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IWC creates Ceratanium


If the comic books and cartoons as well as several billion dollar movies have metals like adamantium and vibranium, in real life we now have Ceratanium. This is a mix of Ceramics and Titanium and is something very exciting for IWC specifically and watchmaking in general. Combining two of the most sought after watchmaking materials when it comes to toughness required five years of research led by Dr. Lorenz Brunner. He heads the Innovation and Pre-Development team at the Swiss brand and his team have come up with Ceratanium.



Just to clarify though, this is actual an Ceramic-Titanium material and not like the Seiko Grand Seiko Black Ceramic Collection released earlier this year. In that collection, you have zirconia ceramic parts and titanium parts making up the watch. For IWC, they've managed through sintering to make a new material. And now of course, you are likely asking "What the heck is Sintering?"



Ceratanium and Sintering and some Material Sciences


Sintering is the act of heating and/or compressing a material so that it transforms its top layer. Think of snow and if you take a few handfuls and squeeze it, you get a snowball. The heat from your hand melts the top layer which then re-freezes into ice. So the top layer is ice which is water and inside, you have snow which is also water. So what IWC does is order up a special alloy of Titanium, this is the alloy they spent money on to research; they shape it, mill it, drill and polish it and then they stick in the oven.


That's where the magic happen and the top layers literally transforms into Ceratanium!


So this isn't a coating of DLC or plating. This is actual alchemy at work that makes a metal turn into a ceramic at a molecular level. It's a simplification but it's essentially what happens. You can read about how material scientists like Dr. Brunner can manipulate oxides and carbides to change colours; experiment with cooling processes to control the hardening of the material and all other material sciences on material science websites. For now, you already know how IWC makes the material and you should also know that it is not a cheap and easy process.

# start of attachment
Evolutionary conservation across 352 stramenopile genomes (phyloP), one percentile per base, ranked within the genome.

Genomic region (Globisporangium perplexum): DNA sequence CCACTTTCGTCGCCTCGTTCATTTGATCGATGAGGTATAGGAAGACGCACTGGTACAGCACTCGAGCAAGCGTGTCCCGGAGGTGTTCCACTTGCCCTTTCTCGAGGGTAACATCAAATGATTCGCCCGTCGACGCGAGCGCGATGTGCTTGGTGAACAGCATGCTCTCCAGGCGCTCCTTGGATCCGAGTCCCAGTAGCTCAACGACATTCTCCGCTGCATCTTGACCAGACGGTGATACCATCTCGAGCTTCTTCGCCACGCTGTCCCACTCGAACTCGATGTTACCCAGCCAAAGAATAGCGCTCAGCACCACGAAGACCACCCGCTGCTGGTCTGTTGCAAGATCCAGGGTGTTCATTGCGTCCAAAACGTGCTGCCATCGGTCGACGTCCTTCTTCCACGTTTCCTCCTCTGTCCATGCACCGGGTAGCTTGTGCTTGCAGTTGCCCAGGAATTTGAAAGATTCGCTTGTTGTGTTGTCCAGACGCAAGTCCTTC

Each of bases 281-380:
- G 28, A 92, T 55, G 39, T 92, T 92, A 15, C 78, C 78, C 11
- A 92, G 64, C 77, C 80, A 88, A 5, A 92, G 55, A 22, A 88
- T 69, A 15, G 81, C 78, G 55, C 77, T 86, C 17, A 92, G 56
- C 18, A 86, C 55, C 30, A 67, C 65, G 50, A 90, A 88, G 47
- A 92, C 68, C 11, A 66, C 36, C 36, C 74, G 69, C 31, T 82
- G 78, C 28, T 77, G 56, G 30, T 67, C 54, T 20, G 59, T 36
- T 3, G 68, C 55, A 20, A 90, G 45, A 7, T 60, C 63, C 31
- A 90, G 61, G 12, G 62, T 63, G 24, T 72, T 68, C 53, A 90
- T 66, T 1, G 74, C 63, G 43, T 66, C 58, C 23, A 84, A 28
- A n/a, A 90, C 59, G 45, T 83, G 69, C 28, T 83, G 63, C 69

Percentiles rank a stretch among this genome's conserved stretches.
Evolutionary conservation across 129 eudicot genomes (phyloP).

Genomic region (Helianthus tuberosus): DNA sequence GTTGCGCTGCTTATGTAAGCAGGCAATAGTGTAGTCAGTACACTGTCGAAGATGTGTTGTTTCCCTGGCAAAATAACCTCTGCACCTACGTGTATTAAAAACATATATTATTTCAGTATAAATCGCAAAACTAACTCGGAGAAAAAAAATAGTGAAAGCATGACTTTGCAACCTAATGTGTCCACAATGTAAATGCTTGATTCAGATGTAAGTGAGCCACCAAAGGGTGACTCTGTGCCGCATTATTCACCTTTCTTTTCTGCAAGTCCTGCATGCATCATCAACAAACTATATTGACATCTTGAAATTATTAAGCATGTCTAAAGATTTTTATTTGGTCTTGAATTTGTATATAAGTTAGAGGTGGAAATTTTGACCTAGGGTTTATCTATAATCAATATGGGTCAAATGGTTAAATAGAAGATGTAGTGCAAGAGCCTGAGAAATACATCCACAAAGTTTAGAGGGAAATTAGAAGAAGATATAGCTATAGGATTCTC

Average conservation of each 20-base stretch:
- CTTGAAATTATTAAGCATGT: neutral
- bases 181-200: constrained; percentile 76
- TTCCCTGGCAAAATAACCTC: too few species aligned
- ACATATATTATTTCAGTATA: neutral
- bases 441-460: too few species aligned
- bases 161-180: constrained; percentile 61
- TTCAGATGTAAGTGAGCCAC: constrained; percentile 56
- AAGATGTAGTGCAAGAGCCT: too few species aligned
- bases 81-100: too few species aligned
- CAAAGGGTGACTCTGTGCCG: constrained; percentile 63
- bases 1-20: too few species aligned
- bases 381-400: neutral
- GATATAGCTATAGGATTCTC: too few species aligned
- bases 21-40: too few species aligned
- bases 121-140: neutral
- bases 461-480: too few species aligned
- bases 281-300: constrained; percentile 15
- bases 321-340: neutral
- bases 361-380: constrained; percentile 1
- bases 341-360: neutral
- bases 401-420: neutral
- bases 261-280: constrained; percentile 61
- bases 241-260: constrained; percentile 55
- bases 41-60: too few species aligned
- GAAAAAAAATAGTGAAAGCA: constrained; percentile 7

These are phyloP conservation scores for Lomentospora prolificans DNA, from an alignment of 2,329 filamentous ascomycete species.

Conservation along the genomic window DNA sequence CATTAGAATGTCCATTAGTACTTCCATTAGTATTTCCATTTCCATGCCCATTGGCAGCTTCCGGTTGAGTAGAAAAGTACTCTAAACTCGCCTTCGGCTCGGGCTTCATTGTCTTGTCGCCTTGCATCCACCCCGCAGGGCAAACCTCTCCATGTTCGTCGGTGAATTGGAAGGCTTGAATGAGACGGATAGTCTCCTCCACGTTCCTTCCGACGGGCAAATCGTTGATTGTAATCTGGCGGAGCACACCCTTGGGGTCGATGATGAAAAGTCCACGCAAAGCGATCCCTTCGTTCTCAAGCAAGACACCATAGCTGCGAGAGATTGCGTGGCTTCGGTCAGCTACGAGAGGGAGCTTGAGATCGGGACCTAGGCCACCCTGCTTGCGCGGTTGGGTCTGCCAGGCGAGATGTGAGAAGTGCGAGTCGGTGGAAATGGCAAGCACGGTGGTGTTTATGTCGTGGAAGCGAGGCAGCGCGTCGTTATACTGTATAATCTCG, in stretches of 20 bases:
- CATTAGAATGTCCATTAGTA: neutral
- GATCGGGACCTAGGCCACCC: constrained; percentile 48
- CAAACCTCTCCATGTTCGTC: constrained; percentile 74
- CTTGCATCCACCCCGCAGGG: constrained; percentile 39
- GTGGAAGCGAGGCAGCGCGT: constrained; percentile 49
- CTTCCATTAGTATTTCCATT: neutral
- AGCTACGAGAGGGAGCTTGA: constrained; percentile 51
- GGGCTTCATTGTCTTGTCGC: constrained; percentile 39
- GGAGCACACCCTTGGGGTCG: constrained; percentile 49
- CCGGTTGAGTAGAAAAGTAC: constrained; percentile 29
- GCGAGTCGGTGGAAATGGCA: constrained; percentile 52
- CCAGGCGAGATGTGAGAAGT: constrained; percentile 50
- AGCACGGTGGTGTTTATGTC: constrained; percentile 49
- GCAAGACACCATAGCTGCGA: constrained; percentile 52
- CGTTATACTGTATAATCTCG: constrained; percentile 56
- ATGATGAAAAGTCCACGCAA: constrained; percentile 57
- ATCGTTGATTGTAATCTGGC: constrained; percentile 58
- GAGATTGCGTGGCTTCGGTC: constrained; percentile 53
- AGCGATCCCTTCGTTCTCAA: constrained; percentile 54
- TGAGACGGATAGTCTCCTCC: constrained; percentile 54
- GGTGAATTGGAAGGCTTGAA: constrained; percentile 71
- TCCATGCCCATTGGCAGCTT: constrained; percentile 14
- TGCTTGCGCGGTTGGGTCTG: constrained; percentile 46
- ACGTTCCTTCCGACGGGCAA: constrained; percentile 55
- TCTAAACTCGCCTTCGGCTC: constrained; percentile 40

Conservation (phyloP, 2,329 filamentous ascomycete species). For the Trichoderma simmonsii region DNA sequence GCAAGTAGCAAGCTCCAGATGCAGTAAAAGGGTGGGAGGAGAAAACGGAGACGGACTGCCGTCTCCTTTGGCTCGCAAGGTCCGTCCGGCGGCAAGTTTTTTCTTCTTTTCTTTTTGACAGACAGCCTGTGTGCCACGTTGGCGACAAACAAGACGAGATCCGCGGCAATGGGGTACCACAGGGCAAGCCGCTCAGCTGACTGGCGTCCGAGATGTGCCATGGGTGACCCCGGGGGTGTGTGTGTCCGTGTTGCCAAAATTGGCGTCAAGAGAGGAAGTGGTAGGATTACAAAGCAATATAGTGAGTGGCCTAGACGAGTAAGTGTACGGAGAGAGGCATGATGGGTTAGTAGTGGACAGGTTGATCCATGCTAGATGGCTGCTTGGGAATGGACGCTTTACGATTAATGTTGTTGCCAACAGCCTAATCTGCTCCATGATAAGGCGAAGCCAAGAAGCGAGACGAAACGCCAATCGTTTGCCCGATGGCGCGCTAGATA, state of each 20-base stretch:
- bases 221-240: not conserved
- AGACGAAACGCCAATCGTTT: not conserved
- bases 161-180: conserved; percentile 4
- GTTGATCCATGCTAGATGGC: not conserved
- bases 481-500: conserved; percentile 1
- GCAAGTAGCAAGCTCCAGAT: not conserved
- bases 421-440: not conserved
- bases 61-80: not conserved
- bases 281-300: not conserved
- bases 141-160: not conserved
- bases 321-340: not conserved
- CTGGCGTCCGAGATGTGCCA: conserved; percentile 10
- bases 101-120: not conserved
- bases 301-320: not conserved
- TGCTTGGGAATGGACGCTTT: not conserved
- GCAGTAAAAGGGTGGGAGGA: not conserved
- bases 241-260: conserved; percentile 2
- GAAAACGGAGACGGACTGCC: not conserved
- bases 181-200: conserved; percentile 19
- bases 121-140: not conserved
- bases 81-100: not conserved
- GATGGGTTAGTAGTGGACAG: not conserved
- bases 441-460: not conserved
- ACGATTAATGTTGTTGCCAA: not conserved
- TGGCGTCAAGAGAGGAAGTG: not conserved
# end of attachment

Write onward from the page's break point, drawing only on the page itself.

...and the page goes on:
Will it work?


Only time will tell if Ceratanium is as good in real life as it is in the comic books and cartoons. The main problem with ceramics has been its ability to shatter. It's so hard and the atoms that make up the material are directional. So a hard impact creates a fissure or crack and it doesn't stop. You see this in your common toilet bowl, glass, even diamonds (yes, those are class as ceramic as well) can shatter on direct force. Metals though are malleable which means even tough titanium can bend slightly on direct force. You may have seen super slow-motion video of a shockwave going through metal - that's how most materials deal with force. Ceramic can't do that, it's too hard.


But I have a good feeling about this new material for Asia. One huge problem with perception over here with ceramic watches is that, as mentioned, we make toilet bowls out of it. And while I can say that there is a gigantic difference between what ceramic watches like those from Rado, Hublot or Chanel are made of compared to a toilet bowl, the word 'Ceramic' just kills the conversation in many places in Asia. So Ceratanium may be the solution!



IWC makes a watch


With this new material, the Swiss watchmaker has made the Aquatimer Perpetual Calendar Digital Date-Month Edition “50 Years Aquatimer” (Ref. IW379403) and it is limited to just 50 pieces. So it's an automatic mechanical watch for time and a digital perpetual calendar. The piece is also a chronograph with flyback. You can read about it here. Now we have to just wait and see how IWC handles its new material and when we will see it again.

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